Agriculture, horticulture draw foreign students

Branden Peterson

After growing up on a 75-acre cattle farm 35 miles north of Helsinki, Finland, Ilkka Pekkala wanted to experience something different. So he ended up in the Midwest.

He battled hot days last summer in North Dakota farming fields, driving combines and semi-trailers, and devising plans to improve crop yields.

Pekkala said he does not mind the extremes of Midwestern living – sweating out the hot summer days and plodding through snow on his way to class. The way he sees it, it just comes with the experience.

“I came (to the United States) because I wanted to do something unusual, and to learn more English,” he said.

Pekkala is a student with Minnesota Agricultural Student Trainee International, a University exchange program in which international students come to the United States to gain experience working in agriculture and horticulture.

Originally an exchange program between Minnesota and Sweden in 1949, MAST International has introduced more than 5,600 students to U.S. culture through the University and U.S. agricultural businesses.

Last year, more than 36 countries sent 250 students to the United States through the University’s MAST program.

Trainees spend as long as 18 months in the United States, split between agriculture and horticulture-based job placement. While experiencing American life, students also benefit from learning new methods and technologies in their fields of study.

Many trainees live with the American families with which they work, especially in rural areas.

After arriving in the United States, students participate in a three-day orientation to introduce important cross-cultural adjustments, typical U.S. safety rules and other regulations.

Students then travel to placements from ranches in California to crop fields in Maine for a six- to nine-month training period.

MAST organizers believe the exchange program’s unique melding of both practical and academic experiences keeps students interested.

“The true ideal of the program is an exchange,” said Steve Jones, the director of MAST International.

“It’s unique in that there are a number of practical exchanges that exist in the U.S. But here at the MAST program is the only one that provides the practical and academic experience in the same program,” he said.

“So yes, they’re here, and they’re learning and getting new skills and abilities, but they’re also sharing their ideas and their experiences with their host,” he said.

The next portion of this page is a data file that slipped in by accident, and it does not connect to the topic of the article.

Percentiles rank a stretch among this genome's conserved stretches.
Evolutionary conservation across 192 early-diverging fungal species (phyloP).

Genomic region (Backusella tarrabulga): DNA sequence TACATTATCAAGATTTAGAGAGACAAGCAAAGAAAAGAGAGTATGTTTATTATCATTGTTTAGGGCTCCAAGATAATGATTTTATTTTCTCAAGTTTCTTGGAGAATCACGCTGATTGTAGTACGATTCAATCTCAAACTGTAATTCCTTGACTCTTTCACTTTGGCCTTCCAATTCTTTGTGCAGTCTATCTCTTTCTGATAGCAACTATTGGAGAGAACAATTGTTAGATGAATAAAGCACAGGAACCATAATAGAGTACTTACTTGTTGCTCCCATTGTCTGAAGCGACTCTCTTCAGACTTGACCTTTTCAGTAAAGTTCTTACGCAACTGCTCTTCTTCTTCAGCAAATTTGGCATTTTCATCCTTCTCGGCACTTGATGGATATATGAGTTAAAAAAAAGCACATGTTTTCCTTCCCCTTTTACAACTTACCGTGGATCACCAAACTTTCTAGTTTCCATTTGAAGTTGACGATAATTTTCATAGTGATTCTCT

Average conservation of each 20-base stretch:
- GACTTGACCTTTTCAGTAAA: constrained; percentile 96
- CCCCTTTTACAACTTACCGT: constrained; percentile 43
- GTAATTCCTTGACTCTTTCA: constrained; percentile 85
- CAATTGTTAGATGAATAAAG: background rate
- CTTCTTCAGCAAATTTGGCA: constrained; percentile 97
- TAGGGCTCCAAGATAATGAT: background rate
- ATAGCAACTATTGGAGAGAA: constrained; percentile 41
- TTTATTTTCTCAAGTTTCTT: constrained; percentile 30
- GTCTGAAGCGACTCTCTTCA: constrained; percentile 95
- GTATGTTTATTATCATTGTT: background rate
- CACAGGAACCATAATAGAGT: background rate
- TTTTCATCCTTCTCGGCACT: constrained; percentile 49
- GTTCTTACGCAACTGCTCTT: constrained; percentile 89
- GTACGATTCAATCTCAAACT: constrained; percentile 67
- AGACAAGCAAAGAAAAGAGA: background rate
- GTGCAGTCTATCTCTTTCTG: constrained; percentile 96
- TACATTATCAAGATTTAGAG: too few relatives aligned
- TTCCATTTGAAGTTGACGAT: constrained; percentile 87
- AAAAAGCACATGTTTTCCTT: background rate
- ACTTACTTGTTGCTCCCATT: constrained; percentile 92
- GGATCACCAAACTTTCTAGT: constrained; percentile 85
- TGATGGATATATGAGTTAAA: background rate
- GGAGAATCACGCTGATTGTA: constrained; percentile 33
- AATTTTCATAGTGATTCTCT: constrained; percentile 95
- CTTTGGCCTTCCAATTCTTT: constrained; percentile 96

Placements are determined by a student’s interests. Depending on the careers they’re pursuing, trainees could be caring for horses on a Kentucky farm or pruning vegetables in an Iowa greenhouse.

Most of these students take their new skills back to their native countries after the program. Special permission is required to remain in the country following the program.

Indira Velazquez left college in Honduras to study in the United States because of MAST International.

Since her arrival in January, the El Salvador native has been a MAST trainee watering budding plants and completing other jobs at the Como Park Conservatory in St. Paul.

Velazquez said her first two months have been valuable and she’s excited for the remainder of her stay in the United States.

“It’s a big experience in life, not only in your career, but you learn so much about the American culture,” she said.

Velazquez is the ninth MAST student to work for the Como Park Conservatory since the plant-growing facility learned of the program nearly a decade ago.

Conservatory manager Roberta Sladly said the exchange program has benefited the conservatory, and she looks forward to continued cooperation.

“It’s a great opportunity for them. We like to give them projects for the whole season, and it gives them an opportunity to test their skills,” Sladly said.

Now approaching two months into her experience, Velazquez says her English-speaking skills have improved substantially, giving her another skill to take home. She said big paychecks await her in Honduras for skilled English speakers in her field.

Jones said as the program continues, increased surveillance of international visitors by the Department of Homeland Security will make this year particularly interesting.

“We’ll see how they get through the new system,” Jones said. “Once the glitches are worked out, this will be a very good tool for us.”

Still in a transitional period of increased security, all international students must register with SEVIS, the Student and Exchange Visitor Information System, which monitors international students across the country.

Exchange programs perform an important role in the federal government’s efforts to improve supervision.

MAST International sends student reports on activity, administrators report from site visits and the organization must complete annual reports.

Velazquez said her mother worries about her safety in the United States because of recent current events and a seemingly inevitable war with Iraq.

“I’m not too worried,” Velazquez said. Hoping to ease concerns at home, Velazquez said she e-mails her mother frequently.

A potential war has not harmed student interest in MAST International. In fact, enrollment is slightly above last year’s numbers.

“We were pleased,” Jones said, after noticing the trend.

Jones said during the gulf war, the program actually flourished.

Former MAST students and participating universities overseas play a large role in helping more students learn about the program. With increasing government scrutiny possibly discouraging future trainees from making the voyage to the United States, MAST International will pay particular attention to this year’s new security measures.

“The transition period is definitely the challenge,” Jones said.

Branden Peterson covers the St. Paul campus and welcomes comments at [email protected]